There, back in the shadowed corner, painted aqua by the filtered light, stood a figure, a woman in her late twenties. A long braid of dark, chestnut hair fell over her shoulder onto the light colored cotton of her sleeveless blouse, hanging down to her belted waist. She held her arms crossed over her bosom, one hand rubbing the dark skin of the opposing arm as if she were chilled despite the afternoon’s warmth. A muscle clenched along her jaw in an emotional pulse and her dark eyes were intent on the soldiers as they advanced up to the town courtyard.
“Hello, Nikki,” Rea called up to the balcony.
The black eyes snapped down, fixing Rea in their sight, and she felt the full fury and hatred contained within that Medusan gaze. At once, the eyes softened and a small, timid smile appeared. The young woman stepped haltingly to the balcony edge.
“Afternoon, Ma Panapa,” she said politely.
Rea regarded Nikki for a moment. The only child of an unwed mother now long-dead, she lived alone, untamed by marriage, unbridled by custom. Rea had taken her turn at raising the orphaned girl, and saw many similarities between herself and this small, unassuming woman. She motioned upslope with her head.
“You disapprove of our visitors?”
“Disapprove? I hate them!” Nikki blurted. “We should have refused them permission to set foot on our soil again.” Her gaze drifted up the street. “Instead, Evander courts them like some fawning magpie! How dare they come back here. I wonder what Mama would think, were she alive.” She turned back to Rea, one hand coming lightly to rest on the rail. “She was always too forgiving of them.”
The group had come to the village square and the lieutenant climbed the two steps at the base of the Partisans’ Memorial. Turning, he addressed the crowd. Rea could not make out what he was saying, but his arms moved through the air, encompassing the whole of Pelion.
“What can the colonel be thinking, Rea?” came the question from above her. “That we’ll welcome him back with open arms?”
The lieutenant made a last, expansive gesture and a cheer of delight broke from many of the young men and women. Applause followed the lieutenant and his second as they went off with Evander toward Nestor’s tavern.
“He may be thinking just that,” was her answer.
The next day the lieutenant kicked his regs into high gear. They unloaded the shuttle and began a program of beautification that only the military could perform.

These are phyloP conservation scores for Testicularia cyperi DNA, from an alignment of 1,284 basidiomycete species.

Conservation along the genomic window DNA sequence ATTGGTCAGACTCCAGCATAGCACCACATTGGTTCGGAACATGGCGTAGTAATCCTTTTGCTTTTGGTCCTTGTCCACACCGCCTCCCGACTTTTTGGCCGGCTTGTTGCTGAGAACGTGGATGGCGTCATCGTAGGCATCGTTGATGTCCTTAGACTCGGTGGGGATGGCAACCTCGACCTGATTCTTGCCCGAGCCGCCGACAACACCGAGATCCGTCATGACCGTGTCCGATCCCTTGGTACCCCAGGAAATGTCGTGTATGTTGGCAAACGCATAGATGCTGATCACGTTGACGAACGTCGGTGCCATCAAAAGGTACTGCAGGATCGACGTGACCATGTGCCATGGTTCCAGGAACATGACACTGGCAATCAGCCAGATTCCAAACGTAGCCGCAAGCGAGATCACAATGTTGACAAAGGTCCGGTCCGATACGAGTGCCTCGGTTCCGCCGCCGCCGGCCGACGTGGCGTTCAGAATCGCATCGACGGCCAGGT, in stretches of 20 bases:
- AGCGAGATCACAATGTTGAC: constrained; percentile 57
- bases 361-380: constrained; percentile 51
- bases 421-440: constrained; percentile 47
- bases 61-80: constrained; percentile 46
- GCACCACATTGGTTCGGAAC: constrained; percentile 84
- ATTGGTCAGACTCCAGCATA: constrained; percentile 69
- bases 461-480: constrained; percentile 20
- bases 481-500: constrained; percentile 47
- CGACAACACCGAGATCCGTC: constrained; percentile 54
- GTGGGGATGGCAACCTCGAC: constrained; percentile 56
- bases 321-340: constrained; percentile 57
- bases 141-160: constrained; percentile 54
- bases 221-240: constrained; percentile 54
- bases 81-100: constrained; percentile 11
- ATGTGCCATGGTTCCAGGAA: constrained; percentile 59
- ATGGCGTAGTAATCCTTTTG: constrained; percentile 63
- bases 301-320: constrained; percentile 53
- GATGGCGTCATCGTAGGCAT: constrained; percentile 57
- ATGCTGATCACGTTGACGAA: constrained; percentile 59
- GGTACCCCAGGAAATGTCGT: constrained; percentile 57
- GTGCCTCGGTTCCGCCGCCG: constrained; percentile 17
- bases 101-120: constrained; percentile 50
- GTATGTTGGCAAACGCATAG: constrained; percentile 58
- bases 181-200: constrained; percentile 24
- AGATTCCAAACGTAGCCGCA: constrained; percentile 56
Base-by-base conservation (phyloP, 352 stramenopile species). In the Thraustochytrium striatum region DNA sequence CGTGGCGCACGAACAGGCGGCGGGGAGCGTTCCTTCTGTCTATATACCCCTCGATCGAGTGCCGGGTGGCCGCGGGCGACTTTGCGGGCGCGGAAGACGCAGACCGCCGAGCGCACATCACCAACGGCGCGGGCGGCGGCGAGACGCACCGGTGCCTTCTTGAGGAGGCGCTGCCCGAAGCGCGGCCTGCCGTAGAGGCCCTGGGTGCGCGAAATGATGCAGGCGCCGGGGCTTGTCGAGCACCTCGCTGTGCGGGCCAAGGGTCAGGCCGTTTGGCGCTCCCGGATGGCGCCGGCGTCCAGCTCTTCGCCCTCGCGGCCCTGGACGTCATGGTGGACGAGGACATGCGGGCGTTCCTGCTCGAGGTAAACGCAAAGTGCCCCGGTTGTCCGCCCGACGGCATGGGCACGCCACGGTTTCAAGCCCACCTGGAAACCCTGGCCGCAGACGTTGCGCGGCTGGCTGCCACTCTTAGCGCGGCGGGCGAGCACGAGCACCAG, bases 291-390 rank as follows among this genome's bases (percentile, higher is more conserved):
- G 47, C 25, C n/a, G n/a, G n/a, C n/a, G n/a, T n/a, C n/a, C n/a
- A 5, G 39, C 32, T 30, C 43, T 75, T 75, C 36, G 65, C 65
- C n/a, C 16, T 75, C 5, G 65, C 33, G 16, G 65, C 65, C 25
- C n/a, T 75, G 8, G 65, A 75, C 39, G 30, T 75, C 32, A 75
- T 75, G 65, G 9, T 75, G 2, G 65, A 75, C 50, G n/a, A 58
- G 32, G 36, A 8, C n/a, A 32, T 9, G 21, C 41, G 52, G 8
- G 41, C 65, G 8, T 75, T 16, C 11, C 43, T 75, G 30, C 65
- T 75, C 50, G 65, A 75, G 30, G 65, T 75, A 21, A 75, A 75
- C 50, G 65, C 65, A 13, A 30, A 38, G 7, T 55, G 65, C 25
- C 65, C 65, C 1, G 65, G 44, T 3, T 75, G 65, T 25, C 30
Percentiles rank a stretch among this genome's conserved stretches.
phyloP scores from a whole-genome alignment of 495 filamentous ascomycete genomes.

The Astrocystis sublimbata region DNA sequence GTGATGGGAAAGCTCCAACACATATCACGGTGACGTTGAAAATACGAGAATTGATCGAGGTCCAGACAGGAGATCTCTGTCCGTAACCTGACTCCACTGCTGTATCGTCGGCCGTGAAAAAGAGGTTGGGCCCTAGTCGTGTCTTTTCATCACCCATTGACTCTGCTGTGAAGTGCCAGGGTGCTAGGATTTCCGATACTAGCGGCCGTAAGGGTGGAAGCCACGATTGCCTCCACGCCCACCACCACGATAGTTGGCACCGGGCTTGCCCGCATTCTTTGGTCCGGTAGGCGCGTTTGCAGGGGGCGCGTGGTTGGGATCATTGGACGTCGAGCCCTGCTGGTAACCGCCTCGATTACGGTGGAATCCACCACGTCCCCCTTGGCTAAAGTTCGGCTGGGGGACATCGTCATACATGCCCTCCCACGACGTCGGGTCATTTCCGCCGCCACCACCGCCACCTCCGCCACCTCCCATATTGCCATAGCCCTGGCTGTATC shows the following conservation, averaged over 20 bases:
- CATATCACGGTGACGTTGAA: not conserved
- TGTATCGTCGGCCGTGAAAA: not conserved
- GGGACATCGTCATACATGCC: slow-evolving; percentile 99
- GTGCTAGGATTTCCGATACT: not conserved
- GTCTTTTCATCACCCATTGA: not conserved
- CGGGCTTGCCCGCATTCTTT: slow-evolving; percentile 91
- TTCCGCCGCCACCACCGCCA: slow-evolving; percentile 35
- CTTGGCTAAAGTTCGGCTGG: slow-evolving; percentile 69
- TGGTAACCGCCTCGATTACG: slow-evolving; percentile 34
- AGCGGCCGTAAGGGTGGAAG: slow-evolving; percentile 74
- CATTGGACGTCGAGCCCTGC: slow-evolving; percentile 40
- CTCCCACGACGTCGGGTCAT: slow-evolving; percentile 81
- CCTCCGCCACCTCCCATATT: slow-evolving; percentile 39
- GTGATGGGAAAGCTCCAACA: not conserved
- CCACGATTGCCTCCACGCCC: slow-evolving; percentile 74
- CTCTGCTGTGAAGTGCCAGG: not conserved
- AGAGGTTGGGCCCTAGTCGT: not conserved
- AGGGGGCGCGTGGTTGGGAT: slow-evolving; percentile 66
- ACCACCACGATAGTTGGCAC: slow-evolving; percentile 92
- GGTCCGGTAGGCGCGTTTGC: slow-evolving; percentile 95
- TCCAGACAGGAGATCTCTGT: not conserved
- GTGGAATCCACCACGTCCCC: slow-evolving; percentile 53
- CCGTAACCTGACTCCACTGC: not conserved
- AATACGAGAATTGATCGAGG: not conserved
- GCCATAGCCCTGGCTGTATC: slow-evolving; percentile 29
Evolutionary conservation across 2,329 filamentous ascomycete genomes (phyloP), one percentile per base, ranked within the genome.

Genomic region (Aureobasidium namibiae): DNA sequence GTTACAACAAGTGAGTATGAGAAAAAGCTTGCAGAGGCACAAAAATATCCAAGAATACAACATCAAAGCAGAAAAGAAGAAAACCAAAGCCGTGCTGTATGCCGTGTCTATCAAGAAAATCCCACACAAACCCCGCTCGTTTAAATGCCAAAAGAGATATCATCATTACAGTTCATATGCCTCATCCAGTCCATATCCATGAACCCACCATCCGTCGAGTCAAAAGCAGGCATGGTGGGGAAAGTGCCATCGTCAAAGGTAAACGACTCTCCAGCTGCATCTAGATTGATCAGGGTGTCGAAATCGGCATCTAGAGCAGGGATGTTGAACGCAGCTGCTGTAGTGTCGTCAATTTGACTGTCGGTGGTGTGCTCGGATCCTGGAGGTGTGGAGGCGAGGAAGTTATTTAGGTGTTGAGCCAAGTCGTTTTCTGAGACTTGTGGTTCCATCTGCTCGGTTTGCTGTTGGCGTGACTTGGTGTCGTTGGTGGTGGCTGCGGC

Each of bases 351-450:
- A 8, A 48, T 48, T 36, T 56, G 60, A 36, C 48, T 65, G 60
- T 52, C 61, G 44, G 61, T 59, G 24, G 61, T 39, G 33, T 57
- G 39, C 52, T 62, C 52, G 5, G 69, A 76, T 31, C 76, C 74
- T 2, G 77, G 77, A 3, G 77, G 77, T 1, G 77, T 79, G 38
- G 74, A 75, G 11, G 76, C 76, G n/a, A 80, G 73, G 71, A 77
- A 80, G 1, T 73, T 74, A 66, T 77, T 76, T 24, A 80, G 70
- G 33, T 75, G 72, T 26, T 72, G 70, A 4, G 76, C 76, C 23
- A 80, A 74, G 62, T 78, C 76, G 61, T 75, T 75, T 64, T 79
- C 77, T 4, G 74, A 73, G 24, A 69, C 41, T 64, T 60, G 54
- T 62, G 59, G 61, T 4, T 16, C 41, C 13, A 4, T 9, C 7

The intent, Evander explained to Rea, was to throw a huge party for the whole town – and anyone from out of town who could make it – while holding a smaller, more private gathering for the colonel and his personal invitees at Nestor’s tavern. The stereoscopic intaglios, enlargements from Price-George’s now-famous collection of TD graphics taken during Thessalon’s rebellion, would be on display in the banquet room.
“But why would he want to do this for us?” she asked Evander. “It makes no sense. Why travel all this way, just to give a party for us? And why would he think that we, his former adversaries, would want one?”
Evander could find no answer. “When you put it like that, it doesn’t make sense,” he said. “But how can we refuse him? Especially now that the announcement has been made? You know, Rea, it’s not customary to ask someone if they want a gift.”
“Not a friend, Ev, no. But an old enemy? Him, you might ask.” Evander nodded in thougtful agreement.
“Well, the younger folk would never forgive us were we to refuse,” the mayor continued. “Have you seen the labels on those crates? There are homeworld goods on that shuttle. Plants, seeds, strains we’ve been wanting ever since the war, and there’s even some tech that the lieutenant has told me will stay behind with us. And then there’s all the food for the celebration. Most of the people in this town have never had a taste of Central in their lives. I say we act politely and accept the gift.”
“All right. But don’t be fooled, Evander. You know this man as well as I, probably better. There is another reason behind this visit. Count on it.”
She left Evander’s house and entered the square and the lingering warmth of evening. After a week’s work by the soldiers, banners and festoons ringed the open area, arcs of color stretching from house to house in the warm lamplight. Even the Partisans’ Memorial had been cleaned, polished and ringed by freshly-laid brickwork. Plants, hothouse varieties never seen on Thessalon, had been bedded around the square, exploding with color and fragrance.
New gravel crunched under Rea’s sandals as she approached a bank of purple and white flowers. Bending down, she took in the scent of new soil and sweet blooms. Already Rea could see the toll Pelion’s dry climate had taken on the delicate petals and leaves. We’ll see none of these next month, she thought, though their seeds may be of use. If these plants even have seeds.
Bright light and laughter came from Nestor’s tavern. Rea smiled, hearing Milo, back from a short day’s work in the hills, leading others in one of the old songs from the rebellion. She decided to drop in for a visit before she headed home, and began walking that way.